The development of doctoral degree curriculum in England: Perspectives from professional doctoral degree graduates

Luis Miguel Dos Santos, Ho Fai Lo


The paper investigates two issues surrounding the field of higher education leadership, particularly in doctoral education, namely the reasons why potential doctoral students decided to enroll in a professional doctorate instead of a traditional Doctor of Philosophy (PhD) and how did professional doctorate status enhance its graduates’ professional development and career promotion.  Guided by the Social Cognitive Career Theory (SCCT), 20 professional doctorate graduates who are members of a professional association in London were invited as participants. The paper discovers that in the view of professional doctorate graduates, the program offers the flexibility for professionals to enjoy the rigorous education at doctoral level.  Second, the curriculum of the professional doctorate allows graduates to apply both theories and practical applications into their current workplace directly.  Third, the rich supports from lecturers enhancing the prosperity of professional doctorate graduates’ life experience.  This study provides solid evidence and recommendation for university administrators, policy makers, organizational employers, and potential doctoral students in the United Kingdom and other Anglophone countries to understand the learning outcomes and gained skills of professional doctorates.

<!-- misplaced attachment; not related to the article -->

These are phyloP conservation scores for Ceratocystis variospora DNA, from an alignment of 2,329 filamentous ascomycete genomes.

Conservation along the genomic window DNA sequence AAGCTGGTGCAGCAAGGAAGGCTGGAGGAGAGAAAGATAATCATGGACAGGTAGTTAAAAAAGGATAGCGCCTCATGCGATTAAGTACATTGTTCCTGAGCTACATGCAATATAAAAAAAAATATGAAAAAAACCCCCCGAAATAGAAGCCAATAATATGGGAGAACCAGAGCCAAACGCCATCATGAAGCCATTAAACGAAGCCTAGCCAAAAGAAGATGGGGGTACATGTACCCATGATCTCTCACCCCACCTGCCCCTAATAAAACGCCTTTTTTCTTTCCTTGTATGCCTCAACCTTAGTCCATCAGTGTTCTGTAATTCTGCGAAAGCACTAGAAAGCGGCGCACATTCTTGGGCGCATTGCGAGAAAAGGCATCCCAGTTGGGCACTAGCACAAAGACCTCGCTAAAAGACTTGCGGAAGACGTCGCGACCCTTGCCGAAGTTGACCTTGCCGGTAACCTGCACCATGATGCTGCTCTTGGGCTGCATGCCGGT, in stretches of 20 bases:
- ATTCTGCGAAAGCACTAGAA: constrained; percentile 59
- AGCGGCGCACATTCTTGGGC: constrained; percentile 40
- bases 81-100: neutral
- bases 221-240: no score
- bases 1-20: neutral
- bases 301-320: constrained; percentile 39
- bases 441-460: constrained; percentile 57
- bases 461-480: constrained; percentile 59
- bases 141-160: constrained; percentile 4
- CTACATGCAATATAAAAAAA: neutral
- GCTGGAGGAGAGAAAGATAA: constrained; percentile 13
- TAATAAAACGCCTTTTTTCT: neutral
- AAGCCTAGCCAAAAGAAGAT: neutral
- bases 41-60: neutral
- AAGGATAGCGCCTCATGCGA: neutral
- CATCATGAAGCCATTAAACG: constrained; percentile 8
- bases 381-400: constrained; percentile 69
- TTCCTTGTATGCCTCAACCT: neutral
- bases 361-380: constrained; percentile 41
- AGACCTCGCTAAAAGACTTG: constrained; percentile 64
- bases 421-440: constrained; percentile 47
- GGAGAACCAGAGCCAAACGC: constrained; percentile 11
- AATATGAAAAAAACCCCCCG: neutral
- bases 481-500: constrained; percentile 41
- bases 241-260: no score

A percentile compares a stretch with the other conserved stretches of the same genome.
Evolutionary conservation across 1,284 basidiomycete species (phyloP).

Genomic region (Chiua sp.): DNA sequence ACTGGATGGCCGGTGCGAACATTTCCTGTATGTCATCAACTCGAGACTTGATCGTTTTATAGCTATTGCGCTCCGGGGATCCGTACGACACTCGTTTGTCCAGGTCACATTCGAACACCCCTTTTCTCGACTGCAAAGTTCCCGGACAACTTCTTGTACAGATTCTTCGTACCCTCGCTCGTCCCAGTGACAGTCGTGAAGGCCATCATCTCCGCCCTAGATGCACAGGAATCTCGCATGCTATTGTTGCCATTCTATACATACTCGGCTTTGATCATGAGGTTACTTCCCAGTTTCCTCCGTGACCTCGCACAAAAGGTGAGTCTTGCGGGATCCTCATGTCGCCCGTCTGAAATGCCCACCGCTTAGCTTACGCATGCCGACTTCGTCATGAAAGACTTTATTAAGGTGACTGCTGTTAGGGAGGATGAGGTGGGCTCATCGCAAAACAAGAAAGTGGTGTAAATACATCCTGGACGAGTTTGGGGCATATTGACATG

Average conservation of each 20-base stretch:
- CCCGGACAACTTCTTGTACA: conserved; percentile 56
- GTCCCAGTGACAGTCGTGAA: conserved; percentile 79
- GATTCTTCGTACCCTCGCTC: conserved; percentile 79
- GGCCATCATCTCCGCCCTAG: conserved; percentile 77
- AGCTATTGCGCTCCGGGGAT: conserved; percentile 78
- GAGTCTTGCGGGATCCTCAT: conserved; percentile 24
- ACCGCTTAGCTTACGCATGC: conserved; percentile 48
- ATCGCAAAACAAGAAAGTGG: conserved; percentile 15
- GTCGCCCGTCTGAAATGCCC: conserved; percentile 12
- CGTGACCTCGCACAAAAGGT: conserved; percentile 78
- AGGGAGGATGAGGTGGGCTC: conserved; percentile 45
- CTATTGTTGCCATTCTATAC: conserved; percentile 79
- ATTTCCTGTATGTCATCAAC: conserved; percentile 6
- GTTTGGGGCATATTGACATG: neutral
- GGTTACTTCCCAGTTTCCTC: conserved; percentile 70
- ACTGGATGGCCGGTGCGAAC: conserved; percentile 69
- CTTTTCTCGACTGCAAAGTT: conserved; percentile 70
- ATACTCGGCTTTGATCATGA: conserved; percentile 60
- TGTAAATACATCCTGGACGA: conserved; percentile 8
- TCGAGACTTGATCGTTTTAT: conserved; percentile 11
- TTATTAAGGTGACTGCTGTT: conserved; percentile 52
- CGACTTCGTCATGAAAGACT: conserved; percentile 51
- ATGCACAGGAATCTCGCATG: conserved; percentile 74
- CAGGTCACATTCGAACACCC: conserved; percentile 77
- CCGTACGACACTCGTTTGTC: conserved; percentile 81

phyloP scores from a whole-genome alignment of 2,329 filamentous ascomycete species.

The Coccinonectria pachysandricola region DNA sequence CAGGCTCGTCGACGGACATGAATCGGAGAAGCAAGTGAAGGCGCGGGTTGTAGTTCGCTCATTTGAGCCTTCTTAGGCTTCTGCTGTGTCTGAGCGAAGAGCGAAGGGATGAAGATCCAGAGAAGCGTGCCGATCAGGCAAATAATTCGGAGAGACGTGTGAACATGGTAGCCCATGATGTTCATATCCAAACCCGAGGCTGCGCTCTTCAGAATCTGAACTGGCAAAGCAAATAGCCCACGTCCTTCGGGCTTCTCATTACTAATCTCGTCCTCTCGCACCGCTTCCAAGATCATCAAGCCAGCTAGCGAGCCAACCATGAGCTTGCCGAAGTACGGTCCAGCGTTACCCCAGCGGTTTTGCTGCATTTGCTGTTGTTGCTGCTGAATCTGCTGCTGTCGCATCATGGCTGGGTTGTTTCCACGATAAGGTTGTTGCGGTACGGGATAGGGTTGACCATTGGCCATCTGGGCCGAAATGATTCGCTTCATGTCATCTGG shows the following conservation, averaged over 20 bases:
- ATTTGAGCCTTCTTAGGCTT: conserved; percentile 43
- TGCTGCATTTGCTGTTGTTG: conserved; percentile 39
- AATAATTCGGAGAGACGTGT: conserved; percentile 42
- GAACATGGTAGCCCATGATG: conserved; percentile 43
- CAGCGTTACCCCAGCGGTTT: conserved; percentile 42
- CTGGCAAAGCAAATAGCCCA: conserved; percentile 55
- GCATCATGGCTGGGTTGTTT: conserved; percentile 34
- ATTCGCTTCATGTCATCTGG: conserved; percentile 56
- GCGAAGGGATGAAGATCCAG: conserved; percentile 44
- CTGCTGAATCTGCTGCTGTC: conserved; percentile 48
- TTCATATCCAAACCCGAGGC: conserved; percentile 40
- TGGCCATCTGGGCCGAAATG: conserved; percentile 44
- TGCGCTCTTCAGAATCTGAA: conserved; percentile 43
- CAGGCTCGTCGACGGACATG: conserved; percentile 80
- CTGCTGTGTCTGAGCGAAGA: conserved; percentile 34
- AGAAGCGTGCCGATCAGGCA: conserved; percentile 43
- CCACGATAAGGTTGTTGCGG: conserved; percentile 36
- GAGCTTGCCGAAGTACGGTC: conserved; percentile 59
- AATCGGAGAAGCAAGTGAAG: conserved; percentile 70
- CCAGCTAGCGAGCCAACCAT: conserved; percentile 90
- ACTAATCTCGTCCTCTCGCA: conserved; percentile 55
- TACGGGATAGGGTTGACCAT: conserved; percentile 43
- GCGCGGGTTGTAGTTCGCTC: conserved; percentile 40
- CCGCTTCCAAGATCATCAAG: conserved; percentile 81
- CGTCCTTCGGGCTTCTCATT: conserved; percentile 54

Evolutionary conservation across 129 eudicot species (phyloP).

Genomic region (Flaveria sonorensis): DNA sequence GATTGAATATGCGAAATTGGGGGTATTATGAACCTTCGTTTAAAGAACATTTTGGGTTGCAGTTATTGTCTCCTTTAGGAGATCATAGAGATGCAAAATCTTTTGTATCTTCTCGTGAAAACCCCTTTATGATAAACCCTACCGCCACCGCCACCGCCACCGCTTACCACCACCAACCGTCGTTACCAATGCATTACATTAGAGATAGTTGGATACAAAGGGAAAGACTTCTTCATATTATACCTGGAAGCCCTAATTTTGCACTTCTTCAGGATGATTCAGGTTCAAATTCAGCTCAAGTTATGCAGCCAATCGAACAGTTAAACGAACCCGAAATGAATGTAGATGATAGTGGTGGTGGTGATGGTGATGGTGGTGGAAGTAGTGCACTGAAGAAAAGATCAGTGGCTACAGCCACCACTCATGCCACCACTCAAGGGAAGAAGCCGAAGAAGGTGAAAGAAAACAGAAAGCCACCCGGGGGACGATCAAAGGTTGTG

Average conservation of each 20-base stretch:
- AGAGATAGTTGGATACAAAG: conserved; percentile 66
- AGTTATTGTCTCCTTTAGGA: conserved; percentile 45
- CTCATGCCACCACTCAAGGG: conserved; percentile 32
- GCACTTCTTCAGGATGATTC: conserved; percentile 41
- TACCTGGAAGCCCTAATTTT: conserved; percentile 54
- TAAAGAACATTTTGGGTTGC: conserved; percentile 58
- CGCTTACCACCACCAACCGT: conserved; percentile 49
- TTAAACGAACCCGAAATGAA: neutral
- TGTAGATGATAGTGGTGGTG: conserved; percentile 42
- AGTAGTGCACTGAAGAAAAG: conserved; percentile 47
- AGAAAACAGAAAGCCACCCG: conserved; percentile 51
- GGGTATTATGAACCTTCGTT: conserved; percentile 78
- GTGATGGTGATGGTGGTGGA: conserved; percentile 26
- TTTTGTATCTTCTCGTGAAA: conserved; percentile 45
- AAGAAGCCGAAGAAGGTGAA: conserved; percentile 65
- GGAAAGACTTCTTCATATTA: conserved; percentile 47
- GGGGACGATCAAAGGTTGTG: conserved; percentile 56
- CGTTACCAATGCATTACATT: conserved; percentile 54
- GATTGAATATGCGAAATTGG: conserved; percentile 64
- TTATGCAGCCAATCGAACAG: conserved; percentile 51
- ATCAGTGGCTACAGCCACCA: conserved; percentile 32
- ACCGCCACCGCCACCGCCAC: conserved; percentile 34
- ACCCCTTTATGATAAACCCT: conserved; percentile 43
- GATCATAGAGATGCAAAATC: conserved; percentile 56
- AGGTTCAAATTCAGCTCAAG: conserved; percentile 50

Keywords: career counseling; doctoral student experience; professional doctorate; qualitative

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